“If we do our job and more Democrats and Independents come to their senses, we may be able to defeat this on June 12,” Kouzounas wrote in the email, which was sent Thursday. Both Kouzounas and Savage emphasize that ranked choice and other ballot questions approved by voters in 2016 had been funded largely by out-of-state donors.

Savage said the party was also preparing to spend money on a campaign to defeat Question 1 on June 12, but he would not go into details. State campaign finance laws will require a disclosure within 24 hours of any donations or expenditures made now, with the election less than 11 days away.

Signs urging people to vote against Question 1 are popping up around the state, but Savage said he believed the signs were largely a small grassroots effort that was not being coordinated by the party. In Wiscasset, several signs urging a “no” vote on Question 1 appear to be signs that have been recycled from past ballot question campaigns.

Jonathan Wayne, executive director of the Maine Ethics Commission, said Friday there has been no formal registration of a political action committee or ballot question committee to oppose Question 1.

Supporters of ranked-choice voting, including the Committee for Ranked Choice Voting, a political action committee that backed the 2016 statewide referendum, and the Chamberlain Project, a ballot question committee formed to support a “yes” vote on Question 1, were both reporting contributions and expenditures.

The Chamberlain Project reported a $75,000 expenditure on Friday for social media advertising, while the Committee for Ranked Choice Voting reported a $10,000 contribution from a Massachusetts financial adviser, David Peeler.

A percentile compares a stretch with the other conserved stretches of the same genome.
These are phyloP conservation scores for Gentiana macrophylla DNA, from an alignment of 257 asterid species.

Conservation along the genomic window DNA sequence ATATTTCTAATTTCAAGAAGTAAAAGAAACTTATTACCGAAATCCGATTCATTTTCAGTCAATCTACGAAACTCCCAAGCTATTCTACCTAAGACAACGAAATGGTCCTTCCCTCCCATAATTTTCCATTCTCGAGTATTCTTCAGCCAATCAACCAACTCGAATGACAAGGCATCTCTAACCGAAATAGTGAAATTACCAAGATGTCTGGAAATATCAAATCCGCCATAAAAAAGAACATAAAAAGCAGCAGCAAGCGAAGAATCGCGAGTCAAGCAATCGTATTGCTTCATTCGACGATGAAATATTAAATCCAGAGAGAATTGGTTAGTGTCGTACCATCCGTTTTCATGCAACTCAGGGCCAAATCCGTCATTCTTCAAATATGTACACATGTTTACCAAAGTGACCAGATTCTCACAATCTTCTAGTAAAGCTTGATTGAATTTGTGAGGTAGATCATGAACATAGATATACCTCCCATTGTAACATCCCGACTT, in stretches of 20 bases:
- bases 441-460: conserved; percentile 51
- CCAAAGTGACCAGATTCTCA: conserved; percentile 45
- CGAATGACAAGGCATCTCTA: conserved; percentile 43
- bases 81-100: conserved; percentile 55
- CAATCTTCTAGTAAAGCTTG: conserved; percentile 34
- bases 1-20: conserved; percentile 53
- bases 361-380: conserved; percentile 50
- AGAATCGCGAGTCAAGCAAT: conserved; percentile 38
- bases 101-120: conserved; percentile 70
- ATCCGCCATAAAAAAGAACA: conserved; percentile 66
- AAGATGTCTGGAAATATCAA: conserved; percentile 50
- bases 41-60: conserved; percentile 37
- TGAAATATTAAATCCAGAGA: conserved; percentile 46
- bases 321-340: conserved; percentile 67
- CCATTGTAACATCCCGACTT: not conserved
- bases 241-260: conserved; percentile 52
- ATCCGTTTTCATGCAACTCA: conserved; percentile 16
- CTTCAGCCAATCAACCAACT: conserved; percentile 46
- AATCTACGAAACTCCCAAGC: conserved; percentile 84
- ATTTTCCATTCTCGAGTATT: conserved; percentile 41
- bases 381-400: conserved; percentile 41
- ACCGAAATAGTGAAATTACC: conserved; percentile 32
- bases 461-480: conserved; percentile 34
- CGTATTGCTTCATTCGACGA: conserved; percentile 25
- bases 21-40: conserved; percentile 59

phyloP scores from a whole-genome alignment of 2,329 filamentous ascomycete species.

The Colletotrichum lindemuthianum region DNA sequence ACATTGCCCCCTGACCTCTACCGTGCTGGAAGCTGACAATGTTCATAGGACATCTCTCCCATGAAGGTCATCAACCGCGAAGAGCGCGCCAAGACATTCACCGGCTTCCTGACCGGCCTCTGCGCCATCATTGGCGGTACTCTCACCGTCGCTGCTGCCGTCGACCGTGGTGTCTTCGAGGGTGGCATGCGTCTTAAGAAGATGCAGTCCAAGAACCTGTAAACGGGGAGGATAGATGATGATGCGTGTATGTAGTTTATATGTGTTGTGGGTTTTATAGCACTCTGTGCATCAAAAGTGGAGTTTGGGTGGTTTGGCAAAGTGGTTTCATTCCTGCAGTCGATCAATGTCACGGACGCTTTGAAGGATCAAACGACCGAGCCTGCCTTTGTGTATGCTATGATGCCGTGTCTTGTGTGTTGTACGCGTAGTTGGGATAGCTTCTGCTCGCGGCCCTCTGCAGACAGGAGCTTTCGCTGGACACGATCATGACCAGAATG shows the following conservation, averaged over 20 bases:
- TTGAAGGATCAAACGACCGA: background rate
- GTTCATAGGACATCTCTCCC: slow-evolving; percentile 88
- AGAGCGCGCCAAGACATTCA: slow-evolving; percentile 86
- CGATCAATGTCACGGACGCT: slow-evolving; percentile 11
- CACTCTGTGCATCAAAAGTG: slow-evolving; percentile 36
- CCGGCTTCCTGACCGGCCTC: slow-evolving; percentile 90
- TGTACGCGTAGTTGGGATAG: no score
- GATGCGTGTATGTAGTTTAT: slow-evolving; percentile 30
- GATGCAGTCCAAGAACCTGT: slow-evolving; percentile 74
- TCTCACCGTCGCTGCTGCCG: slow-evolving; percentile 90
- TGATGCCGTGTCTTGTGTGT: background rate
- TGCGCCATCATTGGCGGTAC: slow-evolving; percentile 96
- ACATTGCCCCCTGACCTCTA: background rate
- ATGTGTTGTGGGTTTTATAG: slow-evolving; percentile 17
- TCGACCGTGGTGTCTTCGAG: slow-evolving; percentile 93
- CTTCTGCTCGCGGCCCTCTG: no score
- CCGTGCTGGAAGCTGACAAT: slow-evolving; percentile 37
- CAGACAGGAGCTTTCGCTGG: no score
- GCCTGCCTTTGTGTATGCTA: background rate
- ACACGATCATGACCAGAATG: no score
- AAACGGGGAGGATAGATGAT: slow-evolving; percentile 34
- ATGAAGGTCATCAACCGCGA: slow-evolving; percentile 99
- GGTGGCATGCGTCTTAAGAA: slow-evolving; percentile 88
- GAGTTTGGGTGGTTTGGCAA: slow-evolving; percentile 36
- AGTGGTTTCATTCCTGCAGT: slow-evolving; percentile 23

Protecting ranked-choice voting

The ranked-choice PAC pulled in a total of $133,752 in contributions in April and May, including a $100,000 donation from Jonathan Soros, a New York investment fund manager and frequent donor to liberal causes.

Kyle Bailey, a spokesman with the Committee for Ranked Choice Voting, said advocates were focusing on making sure voters understood that a “yes” vote on Question 1 would keep in place the system they have already approved.

“For the first time Maine voters have the opportunity to rank their choices and exercise more voice at the ballot box,” Bailey said. “They are also going to vote to protect ranked-choice voting and stand up to the Maine Legislature.”

Bailey said voters his campaign is talking with are frustrated and are looking for an opportunity to express that.

“They are looking for a better way to elect politicians,” he said, “and they chose that path in November of 2016.”

Bailey said voters understand the logic behind ranked-choice voting and find it “infuriating that we have to vote on this a second time because the Maine Legislature didn’t listen to us. Voters are looking forward to showing up at the polls and registering that desire for more voice and that discontent with the politicians in Augusta.”

State of Maine sample ballot for ranked-choice voting